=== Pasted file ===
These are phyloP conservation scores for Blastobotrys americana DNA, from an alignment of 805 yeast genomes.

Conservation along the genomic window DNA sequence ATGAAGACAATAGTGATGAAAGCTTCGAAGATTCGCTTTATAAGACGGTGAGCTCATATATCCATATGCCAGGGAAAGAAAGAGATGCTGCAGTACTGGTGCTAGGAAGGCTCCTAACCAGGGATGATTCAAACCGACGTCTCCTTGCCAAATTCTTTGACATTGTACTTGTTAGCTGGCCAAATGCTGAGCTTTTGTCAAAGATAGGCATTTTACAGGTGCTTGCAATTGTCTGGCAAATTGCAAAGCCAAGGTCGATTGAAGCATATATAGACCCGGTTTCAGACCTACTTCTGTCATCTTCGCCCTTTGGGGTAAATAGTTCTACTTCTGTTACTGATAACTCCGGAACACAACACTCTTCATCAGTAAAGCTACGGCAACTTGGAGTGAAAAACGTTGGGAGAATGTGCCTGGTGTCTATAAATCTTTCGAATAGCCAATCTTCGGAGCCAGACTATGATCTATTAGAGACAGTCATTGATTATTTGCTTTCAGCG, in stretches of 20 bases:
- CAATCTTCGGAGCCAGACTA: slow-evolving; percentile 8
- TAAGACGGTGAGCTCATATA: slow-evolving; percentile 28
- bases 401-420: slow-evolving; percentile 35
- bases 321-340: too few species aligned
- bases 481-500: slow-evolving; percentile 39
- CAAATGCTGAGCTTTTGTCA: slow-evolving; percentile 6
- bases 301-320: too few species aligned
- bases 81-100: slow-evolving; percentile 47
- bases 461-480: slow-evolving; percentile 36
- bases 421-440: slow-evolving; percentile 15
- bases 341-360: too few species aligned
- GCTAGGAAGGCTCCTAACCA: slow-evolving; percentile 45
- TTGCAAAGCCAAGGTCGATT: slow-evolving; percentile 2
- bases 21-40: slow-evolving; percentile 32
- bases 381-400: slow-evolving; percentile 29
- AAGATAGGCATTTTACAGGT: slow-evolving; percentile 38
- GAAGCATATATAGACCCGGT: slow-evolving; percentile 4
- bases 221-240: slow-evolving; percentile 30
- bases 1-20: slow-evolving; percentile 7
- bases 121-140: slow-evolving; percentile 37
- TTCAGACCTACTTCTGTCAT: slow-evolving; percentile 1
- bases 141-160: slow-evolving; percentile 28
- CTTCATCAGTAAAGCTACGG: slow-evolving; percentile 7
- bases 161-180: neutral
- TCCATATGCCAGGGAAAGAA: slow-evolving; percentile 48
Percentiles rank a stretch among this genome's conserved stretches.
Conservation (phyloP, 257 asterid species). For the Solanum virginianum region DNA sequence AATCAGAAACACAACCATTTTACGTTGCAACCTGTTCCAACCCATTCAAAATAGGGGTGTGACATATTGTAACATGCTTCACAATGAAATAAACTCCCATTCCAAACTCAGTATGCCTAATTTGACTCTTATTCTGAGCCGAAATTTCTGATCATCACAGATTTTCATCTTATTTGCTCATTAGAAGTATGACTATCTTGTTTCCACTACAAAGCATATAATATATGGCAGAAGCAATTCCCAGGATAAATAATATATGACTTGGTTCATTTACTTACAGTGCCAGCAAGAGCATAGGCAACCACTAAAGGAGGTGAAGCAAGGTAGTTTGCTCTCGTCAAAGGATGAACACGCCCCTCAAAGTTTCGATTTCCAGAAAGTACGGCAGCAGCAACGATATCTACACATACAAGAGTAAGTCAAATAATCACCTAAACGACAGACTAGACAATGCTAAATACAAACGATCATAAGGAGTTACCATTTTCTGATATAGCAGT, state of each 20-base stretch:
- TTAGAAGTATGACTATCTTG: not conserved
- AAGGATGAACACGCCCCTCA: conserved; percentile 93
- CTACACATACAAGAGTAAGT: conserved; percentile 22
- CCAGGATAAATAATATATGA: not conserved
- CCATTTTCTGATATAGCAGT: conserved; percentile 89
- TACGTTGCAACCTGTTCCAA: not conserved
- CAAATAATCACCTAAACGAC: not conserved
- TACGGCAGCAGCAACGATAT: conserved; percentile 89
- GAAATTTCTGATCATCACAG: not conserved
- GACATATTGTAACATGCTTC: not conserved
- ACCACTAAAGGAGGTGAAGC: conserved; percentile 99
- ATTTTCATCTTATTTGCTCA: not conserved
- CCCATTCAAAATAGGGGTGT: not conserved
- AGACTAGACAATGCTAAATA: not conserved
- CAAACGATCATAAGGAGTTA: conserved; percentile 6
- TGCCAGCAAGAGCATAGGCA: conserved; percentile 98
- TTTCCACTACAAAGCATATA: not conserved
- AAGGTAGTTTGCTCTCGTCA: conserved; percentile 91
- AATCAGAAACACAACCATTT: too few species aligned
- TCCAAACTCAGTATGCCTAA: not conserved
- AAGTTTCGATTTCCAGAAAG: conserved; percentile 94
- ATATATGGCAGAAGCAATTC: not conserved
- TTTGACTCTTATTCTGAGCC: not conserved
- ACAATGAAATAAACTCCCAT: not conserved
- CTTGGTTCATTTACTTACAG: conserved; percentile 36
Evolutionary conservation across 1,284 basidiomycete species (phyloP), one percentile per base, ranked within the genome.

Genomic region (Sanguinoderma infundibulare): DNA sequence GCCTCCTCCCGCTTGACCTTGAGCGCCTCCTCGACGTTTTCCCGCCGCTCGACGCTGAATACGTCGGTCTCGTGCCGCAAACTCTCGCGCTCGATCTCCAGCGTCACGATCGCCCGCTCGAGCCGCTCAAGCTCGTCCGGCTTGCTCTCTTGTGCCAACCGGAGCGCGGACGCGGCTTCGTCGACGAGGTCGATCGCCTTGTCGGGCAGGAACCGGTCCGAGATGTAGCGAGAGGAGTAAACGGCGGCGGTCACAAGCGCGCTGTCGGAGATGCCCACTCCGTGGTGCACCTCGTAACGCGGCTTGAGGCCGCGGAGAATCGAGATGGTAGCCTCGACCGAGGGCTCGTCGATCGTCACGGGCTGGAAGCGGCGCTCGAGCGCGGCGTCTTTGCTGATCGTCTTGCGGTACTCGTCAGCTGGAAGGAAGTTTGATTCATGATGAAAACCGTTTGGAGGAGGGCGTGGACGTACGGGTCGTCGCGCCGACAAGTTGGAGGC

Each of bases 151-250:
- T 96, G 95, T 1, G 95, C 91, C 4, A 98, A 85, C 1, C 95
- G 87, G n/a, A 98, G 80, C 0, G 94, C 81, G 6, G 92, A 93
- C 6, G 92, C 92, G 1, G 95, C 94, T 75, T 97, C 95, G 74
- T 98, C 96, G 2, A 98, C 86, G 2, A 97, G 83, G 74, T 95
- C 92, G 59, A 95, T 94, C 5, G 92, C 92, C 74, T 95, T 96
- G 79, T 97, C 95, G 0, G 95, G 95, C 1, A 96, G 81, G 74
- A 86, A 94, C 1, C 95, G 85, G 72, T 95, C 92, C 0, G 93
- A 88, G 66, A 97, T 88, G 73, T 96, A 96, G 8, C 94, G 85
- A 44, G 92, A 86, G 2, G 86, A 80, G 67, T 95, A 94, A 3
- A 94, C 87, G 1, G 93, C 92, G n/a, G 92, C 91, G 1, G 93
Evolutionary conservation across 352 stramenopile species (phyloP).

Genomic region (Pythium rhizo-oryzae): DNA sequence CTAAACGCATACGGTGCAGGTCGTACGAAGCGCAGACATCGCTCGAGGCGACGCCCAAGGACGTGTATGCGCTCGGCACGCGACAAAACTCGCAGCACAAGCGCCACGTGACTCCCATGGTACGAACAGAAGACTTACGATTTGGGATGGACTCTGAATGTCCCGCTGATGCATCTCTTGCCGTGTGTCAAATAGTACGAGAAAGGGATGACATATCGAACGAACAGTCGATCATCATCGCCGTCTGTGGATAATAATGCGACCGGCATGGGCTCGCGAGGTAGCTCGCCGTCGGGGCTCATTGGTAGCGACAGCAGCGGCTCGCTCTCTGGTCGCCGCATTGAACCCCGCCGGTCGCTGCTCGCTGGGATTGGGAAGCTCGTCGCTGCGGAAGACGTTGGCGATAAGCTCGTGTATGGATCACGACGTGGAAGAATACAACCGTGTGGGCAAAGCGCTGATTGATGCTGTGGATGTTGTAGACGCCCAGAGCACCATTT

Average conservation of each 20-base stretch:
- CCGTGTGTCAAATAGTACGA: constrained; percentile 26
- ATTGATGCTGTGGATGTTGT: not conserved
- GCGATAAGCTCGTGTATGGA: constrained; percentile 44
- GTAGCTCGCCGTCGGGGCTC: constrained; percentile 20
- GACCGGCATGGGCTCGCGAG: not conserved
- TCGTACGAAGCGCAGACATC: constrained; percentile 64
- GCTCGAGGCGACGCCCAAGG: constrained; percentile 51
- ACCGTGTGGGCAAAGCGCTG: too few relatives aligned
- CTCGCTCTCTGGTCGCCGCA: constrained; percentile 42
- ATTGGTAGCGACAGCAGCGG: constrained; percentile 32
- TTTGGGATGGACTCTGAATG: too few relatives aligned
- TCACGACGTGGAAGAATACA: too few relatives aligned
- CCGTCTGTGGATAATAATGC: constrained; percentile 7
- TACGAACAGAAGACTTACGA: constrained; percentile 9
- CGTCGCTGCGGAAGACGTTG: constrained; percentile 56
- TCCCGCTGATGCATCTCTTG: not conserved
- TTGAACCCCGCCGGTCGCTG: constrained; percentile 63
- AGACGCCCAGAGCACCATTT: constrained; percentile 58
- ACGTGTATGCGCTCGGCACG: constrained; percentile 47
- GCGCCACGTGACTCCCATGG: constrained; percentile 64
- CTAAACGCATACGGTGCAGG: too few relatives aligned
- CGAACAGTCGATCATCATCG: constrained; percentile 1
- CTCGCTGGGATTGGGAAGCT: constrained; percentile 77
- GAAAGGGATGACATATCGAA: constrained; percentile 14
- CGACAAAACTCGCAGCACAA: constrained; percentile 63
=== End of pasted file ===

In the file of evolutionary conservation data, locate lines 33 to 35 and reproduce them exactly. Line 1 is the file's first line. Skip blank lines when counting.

- CCAGGATAAATAATATATGA: not conserved
- CCATTTTCTGATATAGCAGT: conserved; percentile 89
- TACGTTGCAACCTGTTCCAA: not conserved